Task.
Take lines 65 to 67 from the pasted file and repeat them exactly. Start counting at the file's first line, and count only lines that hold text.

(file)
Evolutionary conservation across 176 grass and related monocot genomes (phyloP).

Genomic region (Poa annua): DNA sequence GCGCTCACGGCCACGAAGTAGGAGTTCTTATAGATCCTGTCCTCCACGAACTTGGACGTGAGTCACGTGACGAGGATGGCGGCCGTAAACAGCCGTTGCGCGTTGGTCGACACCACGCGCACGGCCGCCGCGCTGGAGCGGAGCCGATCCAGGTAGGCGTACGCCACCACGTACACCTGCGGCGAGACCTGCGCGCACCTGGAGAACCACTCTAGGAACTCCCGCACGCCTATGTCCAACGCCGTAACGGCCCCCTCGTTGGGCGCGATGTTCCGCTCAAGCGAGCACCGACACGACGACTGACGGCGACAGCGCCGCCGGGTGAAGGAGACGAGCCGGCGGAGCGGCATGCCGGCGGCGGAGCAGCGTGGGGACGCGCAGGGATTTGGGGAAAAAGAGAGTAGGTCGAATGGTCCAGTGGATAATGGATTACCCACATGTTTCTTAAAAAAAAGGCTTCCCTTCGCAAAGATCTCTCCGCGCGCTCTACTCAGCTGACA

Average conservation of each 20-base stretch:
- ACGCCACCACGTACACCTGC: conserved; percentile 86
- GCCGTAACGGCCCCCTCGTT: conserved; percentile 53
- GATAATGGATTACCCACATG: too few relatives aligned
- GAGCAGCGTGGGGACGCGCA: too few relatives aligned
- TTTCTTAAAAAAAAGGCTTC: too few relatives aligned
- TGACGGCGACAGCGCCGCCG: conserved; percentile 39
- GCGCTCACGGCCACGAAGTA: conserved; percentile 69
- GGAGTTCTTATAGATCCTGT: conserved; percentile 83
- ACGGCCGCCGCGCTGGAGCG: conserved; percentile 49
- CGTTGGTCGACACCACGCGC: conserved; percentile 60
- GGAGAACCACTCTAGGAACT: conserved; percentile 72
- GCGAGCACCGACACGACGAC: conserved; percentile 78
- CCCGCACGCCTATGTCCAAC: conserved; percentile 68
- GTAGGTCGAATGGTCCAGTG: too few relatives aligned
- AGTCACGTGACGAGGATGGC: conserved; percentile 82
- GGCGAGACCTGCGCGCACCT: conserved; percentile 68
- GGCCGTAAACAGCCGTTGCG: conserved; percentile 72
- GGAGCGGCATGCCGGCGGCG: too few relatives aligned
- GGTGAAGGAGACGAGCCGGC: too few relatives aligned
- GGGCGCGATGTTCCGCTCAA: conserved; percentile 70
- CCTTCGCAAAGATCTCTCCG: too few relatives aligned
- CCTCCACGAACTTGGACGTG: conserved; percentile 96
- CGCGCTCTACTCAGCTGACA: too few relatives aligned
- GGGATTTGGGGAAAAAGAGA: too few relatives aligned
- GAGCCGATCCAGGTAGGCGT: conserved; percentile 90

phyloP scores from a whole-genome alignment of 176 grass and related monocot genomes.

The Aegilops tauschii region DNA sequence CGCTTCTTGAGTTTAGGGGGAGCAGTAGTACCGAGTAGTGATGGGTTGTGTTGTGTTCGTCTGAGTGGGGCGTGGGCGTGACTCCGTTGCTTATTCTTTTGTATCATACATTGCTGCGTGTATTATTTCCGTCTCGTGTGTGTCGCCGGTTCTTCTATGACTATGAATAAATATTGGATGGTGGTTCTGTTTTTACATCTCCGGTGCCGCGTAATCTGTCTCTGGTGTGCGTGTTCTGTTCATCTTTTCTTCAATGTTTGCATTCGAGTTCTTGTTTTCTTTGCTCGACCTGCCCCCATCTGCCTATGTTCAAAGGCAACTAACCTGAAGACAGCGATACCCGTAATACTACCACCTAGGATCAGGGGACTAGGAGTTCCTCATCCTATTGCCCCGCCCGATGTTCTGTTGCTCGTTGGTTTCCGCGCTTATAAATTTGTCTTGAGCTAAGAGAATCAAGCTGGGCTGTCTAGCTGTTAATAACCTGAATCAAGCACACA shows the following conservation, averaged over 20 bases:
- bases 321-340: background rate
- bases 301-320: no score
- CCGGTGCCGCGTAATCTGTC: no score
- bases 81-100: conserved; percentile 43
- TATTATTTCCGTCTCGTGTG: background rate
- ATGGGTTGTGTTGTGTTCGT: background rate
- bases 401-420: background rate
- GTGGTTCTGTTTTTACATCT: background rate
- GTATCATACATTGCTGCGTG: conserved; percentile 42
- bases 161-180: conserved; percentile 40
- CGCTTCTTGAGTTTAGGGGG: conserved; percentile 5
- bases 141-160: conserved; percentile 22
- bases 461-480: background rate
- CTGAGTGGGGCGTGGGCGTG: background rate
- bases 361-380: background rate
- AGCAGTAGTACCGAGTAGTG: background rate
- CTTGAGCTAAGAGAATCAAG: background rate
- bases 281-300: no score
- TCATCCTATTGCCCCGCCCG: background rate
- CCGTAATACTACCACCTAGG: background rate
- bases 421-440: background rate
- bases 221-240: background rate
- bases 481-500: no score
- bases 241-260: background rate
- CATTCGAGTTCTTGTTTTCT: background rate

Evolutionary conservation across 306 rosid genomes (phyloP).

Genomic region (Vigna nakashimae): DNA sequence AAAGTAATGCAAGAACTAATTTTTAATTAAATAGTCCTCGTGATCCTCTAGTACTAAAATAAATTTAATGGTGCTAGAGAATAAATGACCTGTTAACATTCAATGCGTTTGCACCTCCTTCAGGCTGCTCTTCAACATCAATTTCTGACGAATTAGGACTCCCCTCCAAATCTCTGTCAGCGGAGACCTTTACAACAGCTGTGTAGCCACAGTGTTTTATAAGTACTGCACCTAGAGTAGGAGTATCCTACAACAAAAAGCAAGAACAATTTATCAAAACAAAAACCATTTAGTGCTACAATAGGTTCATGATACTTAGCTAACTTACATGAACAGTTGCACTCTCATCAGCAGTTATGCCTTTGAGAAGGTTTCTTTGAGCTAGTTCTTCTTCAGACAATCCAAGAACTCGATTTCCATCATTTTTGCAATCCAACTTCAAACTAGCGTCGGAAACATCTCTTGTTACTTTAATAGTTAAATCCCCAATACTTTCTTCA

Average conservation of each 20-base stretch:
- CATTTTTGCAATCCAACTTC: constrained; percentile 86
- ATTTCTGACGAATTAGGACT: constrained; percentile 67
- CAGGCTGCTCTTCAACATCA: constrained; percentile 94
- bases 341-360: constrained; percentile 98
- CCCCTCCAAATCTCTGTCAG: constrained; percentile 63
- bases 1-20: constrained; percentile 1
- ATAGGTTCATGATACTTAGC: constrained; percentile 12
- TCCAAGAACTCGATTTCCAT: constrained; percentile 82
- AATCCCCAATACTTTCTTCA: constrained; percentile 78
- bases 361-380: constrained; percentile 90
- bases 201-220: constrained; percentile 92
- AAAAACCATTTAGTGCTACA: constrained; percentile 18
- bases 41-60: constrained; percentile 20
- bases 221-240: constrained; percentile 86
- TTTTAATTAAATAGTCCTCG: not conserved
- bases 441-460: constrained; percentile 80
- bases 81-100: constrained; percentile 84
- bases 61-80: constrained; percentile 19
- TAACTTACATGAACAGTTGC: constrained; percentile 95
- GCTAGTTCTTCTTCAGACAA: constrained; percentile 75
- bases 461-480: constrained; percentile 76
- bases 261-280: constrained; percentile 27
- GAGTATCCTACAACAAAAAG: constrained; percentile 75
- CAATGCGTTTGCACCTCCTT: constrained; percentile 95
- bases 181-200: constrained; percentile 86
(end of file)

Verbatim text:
- ATAGGTTCATGATACTTAGC: constrained; percentile 12
- TCCAAGAACTCGATTTCCAT: constrained; percentile 82
- AATCCCCAATACTTTCTTCA: constrained; percentile 78